His rigor of frame was so intense that, in the effort to adjust his pistol to the required position, he was obliged to use his left hand to bring his right arm into proper form; and in the effort he also so swerved his whole body that his right leg was pressed out of place, downward and forward, out of line with the left leg, and his chest was thrown out and quartering toward his antagonist, so as to present a larger surface for the chance of a shot aimed at him. He held his pistol in vise-like grip; and his wrist, instead of being in condition for ease of motion, was as an iron bolt, to move only with and as rigidly as the arm. He seemed the impersonation of that order of courage which faces death without terror, which prefers doom to the reproach of fear.[6]

After Broderick was wounded and fell to the ground, one of the spectators tried to charge at Terry with a pistol. The spectator's name was Davis, and he claimed to be Broderick's friend. He was outraged by what he had interpreted as a murder.[1]

Broderick had indeed been seriously wounded, and fought for his life for three days. He died at 9:20 a.m. on September 16, 1859.[1][6]

One of Broderick's last pronouncements was: "They have killed me because I was opposed to slavery and a corrupt administration."[1]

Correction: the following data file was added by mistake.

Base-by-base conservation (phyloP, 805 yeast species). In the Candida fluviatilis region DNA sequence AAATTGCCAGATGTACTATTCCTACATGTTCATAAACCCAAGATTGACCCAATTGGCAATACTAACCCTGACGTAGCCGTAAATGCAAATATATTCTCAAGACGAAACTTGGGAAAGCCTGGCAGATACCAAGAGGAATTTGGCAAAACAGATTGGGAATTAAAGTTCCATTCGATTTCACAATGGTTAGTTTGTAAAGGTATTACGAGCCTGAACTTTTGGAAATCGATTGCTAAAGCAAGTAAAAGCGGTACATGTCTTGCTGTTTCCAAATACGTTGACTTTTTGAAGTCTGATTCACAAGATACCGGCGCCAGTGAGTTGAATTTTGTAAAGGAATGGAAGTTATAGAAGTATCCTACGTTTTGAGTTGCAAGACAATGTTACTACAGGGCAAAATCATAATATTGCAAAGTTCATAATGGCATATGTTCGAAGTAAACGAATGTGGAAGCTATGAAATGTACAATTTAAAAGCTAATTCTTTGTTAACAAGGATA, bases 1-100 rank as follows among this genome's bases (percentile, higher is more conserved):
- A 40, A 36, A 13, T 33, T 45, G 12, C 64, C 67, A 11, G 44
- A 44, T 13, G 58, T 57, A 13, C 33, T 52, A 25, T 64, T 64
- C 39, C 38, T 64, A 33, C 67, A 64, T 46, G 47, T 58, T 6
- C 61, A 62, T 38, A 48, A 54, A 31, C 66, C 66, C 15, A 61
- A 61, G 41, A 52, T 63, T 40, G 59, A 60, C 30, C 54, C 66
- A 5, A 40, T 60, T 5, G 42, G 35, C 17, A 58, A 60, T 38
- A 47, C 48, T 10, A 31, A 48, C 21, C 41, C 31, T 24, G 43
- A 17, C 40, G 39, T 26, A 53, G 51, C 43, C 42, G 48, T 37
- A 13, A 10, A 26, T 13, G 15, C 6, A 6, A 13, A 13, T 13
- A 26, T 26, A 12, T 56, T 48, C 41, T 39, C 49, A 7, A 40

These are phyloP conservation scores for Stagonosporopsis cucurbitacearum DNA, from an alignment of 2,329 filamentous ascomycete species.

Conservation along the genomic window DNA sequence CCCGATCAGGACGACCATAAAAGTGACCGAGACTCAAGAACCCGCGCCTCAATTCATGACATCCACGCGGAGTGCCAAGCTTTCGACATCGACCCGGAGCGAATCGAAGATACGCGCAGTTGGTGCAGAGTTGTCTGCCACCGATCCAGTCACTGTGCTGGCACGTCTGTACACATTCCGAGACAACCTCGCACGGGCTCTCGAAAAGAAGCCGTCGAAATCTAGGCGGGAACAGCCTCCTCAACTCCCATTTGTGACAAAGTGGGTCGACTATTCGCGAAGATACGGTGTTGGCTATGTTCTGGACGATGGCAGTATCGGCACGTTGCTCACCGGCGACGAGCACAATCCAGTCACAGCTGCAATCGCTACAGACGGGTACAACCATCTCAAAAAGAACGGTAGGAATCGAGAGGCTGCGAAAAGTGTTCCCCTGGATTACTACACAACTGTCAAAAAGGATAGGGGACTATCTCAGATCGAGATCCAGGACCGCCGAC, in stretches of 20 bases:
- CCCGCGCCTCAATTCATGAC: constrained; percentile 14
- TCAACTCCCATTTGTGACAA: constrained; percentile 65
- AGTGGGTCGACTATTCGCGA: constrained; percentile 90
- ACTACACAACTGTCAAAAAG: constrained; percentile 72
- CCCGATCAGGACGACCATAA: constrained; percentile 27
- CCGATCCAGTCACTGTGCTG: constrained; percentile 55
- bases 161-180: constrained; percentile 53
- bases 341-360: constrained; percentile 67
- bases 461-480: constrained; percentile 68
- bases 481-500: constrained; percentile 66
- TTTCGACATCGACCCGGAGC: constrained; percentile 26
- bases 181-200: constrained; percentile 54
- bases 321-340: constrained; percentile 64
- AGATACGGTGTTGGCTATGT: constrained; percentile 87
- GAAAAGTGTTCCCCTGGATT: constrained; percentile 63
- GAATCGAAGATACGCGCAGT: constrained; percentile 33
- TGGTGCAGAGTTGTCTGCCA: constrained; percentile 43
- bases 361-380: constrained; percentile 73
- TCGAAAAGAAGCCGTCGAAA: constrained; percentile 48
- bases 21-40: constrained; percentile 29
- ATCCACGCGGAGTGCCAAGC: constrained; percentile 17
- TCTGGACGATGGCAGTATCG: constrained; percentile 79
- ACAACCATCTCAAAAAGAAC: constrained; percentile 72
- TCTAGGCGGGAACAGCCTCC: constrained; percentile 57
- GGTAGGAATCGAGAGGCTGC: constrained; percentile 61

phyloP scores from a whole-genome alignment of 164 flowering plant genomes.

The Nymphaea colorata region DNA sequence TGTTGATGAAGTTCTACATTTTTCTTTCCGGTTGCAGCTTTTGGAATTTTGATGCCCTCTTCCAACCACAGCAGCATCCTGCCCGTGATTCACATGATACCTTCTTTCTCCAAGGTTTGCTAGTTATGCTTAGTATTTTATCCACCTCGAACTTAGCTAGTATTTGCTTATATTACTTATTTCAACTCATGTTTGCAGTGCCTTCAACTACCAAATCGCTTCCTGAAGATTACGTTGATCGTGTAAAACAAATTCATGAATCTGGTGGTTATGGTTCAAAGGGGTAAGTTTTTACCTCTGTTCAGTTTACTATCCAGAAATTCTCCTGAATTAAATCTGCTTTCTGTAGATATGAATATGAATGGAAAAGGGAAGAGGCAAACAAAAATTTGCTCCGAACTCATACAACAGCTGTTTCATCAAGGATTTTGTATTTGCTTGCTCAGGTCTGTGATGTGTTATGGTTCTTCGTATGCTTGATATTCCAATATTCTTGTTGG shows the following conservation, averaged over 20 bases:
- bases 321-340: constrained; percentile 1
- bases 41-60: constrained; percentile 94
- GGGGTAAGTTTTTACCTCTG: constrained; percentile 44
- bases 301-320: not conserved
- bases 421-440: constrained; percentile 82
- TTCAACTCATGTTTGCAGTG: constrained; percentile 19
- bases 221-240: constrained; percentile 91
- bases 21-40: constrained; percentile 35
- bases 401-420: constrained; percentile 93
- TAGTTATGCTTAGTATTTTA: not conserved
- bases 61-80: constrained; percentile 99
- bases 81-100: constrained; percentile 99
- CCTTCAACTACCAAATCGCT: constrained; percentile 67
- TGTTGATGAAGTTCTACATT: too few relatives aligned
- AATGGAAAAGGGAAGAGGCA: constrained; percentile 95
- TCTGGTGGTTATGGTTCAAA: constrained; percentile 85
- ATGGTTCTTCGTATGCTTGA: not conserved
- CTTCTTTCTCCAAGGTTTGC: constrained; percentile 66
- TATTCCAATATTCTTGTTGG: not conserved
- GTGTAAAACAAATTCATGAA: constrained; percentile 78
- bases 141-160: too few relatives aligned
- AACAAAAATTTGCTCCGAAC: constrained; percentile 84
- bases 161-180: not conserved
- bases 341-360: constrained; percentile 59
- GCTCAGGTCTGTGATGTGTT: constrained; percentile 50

Funeral of Broderick[edit]

After his violent death, Broderick was treated as a hero and a martyr for the right cause - the fight against slavery. His funeral became one of the most prominent demonstrations of public support that the city of San Francisco had ever seen. He was buried at Lone Mountain cemetery.[7]

Arrest and trial of Terry[edit]

Captain of Detectives I. W. Lees and Detective H. H. Ellis proceeded to Terry's home with a warrant against him. Ellis described the arrest:

Lees and I procured a warrant against Terry and had it properly endorsed. We then proceeded to Terry's home. When we arrived within about one hundred feet of the house, a window was thrown open and Calhoun Benham, Tom Hayes, Sheriff O'Neill and Terry leveled shotguns at us and told us to 'halt.'We did so and announced that we were officers with a warrant for Terry. He stated that he was certain that he would not receive a fair trial and feared violence at that time, but agreed to surrender three days afterward in Oakland. Knowing that he would keep his word in this, as we also knew he would do when he told us that if we came nearer to his house they would all shoot, we decided to allow him to dictate terms. He surrendered as per agreement, and the case was heard by Judge James Hardy in Marin County, a change of venue having been granted because of the alleged prejudice against Terry in San Francisco. This case was dismissed but Terry was subsequently indicted by the Grand Jury in San Mateo County. The point was then raised that he had been once in jeopardy, and being well taken, that case was also dismissed.[3]